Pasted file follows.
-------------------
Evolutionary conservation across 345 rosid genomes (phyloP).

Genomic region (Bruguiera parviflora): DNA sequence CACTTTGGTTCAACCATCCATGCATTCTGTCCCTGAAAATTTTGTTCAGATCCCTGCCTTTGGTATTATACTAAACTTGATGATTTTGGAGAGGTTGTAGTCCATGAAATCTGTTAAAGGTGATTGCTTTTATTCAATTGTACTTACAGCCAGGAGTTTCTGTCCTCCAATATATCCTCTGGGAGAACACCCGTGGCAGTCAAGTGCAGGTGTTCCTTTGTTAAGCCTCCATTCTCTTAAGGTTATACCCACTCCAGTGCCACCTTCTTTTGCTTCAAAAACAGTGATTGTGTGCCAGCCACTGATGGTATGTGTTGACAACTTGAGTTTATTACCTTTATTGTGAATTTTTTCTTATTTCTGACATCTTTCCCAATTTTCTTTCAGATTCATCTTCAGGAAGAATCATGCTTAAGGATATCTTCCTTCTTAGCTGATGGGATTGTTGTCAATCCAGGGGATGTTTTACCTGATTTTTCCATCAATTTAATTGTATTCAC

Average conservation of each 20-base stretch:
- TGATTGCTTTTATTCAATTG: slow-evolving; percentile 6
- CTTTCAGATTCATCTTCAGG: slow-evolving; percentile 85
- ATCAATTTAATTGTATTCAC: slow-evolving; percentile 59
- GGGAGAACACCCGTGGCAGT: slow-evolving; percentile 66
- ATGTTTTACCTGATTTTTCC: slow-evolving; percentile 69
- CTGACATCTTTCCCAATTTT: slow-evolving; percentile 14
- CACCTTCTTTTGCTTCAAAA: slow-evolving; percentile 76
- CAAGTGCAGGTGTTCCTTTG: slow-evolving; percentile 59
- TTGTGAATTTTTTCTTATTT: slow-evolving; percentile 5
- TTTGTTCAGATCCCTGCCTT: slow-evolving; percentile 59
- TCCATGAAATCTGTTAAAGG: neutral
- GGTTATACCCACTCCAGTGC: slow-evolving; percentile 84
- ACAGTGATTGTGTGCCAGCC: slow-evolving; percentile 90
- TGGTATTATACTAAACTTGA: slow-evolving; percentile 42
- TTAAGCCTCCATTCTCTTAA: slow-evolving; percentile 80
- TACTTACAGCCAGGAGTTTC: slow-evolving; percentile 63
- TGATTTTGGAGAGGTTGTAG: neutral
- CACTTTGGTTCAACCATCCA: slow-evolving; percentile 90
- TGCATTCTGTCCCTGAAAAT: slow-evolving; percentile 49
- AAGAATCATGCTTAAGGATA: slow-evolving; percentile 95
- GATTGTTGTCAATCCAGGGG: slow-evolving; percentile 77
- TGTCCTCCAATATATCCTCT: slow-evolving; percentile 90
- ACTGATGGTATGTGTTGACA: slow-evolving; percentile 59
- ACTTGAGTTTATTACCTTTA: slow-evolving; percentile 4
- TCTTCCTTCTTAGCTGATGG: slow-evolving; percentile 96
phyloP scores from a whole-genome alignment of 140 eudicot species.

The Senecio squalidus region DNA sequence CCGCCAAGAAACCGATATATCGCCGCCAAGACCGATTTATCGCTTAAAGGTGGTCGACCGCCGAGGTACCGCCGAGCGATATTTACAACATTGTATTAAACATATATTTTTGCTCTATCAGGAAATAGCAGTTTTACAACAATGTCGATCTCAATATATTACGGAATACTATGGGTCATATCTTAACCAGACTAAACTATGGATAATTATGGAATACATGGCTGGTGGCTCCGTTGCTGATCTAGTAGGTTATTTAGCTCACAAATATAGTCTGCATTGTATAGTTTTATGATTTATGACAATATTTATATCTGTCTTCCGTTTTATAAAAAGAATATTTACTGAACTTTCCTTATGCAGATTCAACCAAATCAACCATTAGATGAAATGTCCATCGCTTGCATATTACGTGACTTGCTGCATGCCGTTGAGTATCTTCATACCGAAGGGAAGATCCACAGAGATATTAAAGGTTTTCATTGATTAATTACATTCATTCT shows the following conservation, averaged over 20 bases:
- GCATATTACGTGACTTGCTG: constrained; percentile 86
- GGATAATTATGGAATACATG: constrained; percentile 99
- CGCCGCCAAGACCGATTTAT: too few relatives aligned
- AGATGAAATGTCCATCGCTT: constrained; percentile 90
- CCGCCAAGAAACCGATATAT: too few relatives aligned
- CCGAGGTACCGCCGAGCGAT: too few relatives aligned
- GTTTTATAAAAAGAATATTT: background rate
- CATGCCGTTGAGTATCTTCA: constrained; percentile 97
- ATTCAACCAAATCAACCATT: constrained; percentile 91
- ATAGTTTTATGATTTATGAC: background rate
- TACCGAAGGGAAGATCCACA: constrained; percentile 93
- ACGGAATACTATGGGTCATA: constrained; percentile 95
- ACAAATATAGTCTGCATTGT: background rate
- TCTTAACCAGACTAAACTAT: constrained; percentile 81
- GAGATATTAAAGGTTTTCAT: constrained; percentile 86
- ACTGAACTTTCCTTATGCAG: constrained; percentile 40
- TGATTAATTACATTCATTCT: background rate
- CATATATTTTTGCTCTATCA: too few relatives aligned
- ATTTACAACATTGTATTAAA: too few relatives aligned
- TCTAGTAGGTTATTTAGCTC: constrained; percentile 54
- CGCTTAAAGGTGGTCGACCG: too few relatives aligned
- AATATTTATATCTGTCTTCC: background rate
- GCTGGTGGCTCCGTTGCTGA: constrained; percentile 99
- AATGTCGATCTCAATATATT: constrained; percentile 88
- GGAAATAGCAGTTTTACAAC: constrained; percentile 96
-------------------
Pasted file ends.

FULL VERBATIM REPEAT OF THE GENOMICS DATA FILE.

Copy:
Evolutionary conservation across 345 rosid genomes (phyloP).

Genomic region (Bruguiera parviflora): DNA sequence CACTTTGGTTCAACCATCCATGCATTCTGTCCCTGAAAATTTTGTTCAGATCCCTGCCTTTGGTATTATACTAAACTTGATGATTTTGGAGAGGTTGTAGTCCATGAAATCTGTTAAAGGTGATTGCTTTTATTCAATTGTACTTACAGCCAGGAGTTTCTGTCCTCCAATATATCCTCTGGGAGAACACCCGTGGCAGTCAAGTGCAGGTGTTCCTTTGTTAAGCCTCCATTCTCTTAAGGTTATACCCACTCCAGTGCCACCTTCTTTTGCTTCAAAAACAGTGATTGTGTGCCAGCCACTGATGGTATGTGTTGACAACTTGAGTTTATTACCTTTATTGTGAATTTTTTCTTATTTCTGACATCTTTCCCAATTTTCTTTCAGATTCATCTTCAGGAAGAATCATGCTTAAGGATATCTTCCTTCTTAGCTGATGGGATTGTTGTCAATCCAGGGGATGTTTTACCTGATTTTTCCATCAATTTAATTGTATTCAC

Average conservation of each 20-base stretch:
- TGATTGCTTTTATTCAATTG: slow-evolving; percentile 6
- CTTTCAGATTCATCTTCAGG: slow-evolving; percentile 85
- ATCAATTTAATTGTATTCAC: slow-evolving; percentile 59
- GGGAGAACACCCGTGGCAGT: slow-evolving; percentile 66
- ATGTTTTACCTGATTTTTCC: slow-evolving; percentile 69
- CTGACATCTTTCCCAATTTT: slow-evolving; percentile 14
- CACCTTCTTTTGCTTCAAAA: slow-evolving; percentile 76
- CAAGTGCAGGTGTTCCTTTG: slow-evolving; percentile 59
- TTGTGAATTTTTTCTTATTT: slow-evolving; percentile 5
- TTTGTTCAGATCCCTGCCTT: slow-evolving; percentile 59
- TCCATGAAATCTGTTAAAGG: neutral
- GGTTATACCCACTCCAGTGC: slow-evolving; percentile 84
- ACAGTGATTGTGTGCCAGCC: slow-evolving; percentile 90
- TGGTATTATACTAAACTTGA: slow-evolving; percentile 42
- TTAAGCCTCCATTCTCTTAA: slow-evolving; percentile 80
- TACTTACAGCCAGGAGTTTC: slow-evolving; percentile 63
- TGATTTTGGAGAGGTTGTAG: neutral
- CACTTTGGTTCAACCATCCA: slow-evolving; percentile 90
- TGCATTCTGTCCCTGAAAAT: slow-evolving; percentile 49
- AAGAATCATGCTTAAGGATA: slow-evolving; percentile 95
- GATTGTTGTCAATCCAGGGG: slow-evolving; percentile 77
- TGTCCTCCAATATATCCTCT: slow-evolving; percentile 90
- ACTGATGGTATGTGTTGACA: slow-evolving; percentile 59
- ACTTGAGTTTATTACCTTTA: slow-evolving; percentile 4
- TCTTCCTTCTTAGCTGATGG: slow-evolving; percentile 96
phyloP scores from a whole-genome alignment of 140 eudicot species.

The Senecio squalidus region DNA sequence CCGCCAAGAAACCGATATATCGCCGCCAAGACCGATTTATCGCTTAAAGGTGGTCGACCGCCGAGGTACCGCCGAGCGATATTTACAACATTGTATTAAACATATATTTTTGCTCTATCAGGAAATAGCAGTTTTACAACAATGTCGATCTCAATATATTACGGAATACTATGGGTCATATCTTAACCAGACTAAACTATGGATAATTATGGAATACATGGCTGGTGGCTCCGTTGCTGATCTAGTAGGTTATTTAGCTCACAAATATAGTCTGCATTGTATAGTTTTATGATTTATGACAATATTTATATCTGTCTTCCGTTTTATAAAAAGAATATTTACTGAACTTTCCTTATGCAGATTCAACCAAATCAACCATTAGATGAAATGTCCATCGCTTGCATATTACGTGACTTGCTGCATGCCGTTGAGTATCTTCATACCGAAGGGAAGATCCACAGAGATATTAAAGGTTTTCATTGATTAATTACATTCATTCT shows the following conservation, averaged over 20 bases:
- GCATATTACGTGACTTGCTG: constrained; percentile 86
- GGATAATTATGGAATACATG: constrained; percentile 99
- CGCCGCCAAGACCGATTTAT: too few relatives aligned
- AGATGAAATGTCCATCGCTT: constrained; percentile 90
- CCGCCAAGAAACCGATATAT: too few relatives aligned
- CCGAGGTACCGCCGAGCGAT: too few relatives aligned
- GTTTTATAAAAAGAATATTT: background rate
- CATGCCGTTGAGTATCTTCA: constrained; percentile 97
- ATTCAACCAAATCAACCATT: constrained; percentile 91
- ATAGTTTTATGATTTATGAC: background rate
- TACCGAAGGGAAGATCCACA: constrained; percentile 93
- ACGGAATACTATGGGTCATA: constrained; percentile 95
- ACAAATATAGTCTGCATTGT: background rate
- TCTTAACCAGACTAAACTAT: constrained; percentile 81
- GAGATATTAAAGGTTTTCAT: constrained; percentile 86
- ACTGAACTTTCCTTATGCAG: constrained; percentile 40
- TGATTAATTACATTCATTCT: background rate
- CATATATTTTTGCTCTATCA: too few relatives aligned
- ATTTACAACATTGTATTAAA: too few relatives aligned
- TCTAGTAGGTTATTTAGCTC: constrained; percentile 54
- CGCTTAAAGGTGGTCGACCG: too few relatives aligned
- AATATTTATATCTGTCTTCC: background rate
- GCTGGTGGCTCCGTTGCTGA: constrained; percentile 99
- AATGTCGATCTCAATATATT: constrained; percentile 88
- GGAAATAGCAGTTTTACAAC: constrained; percentile 96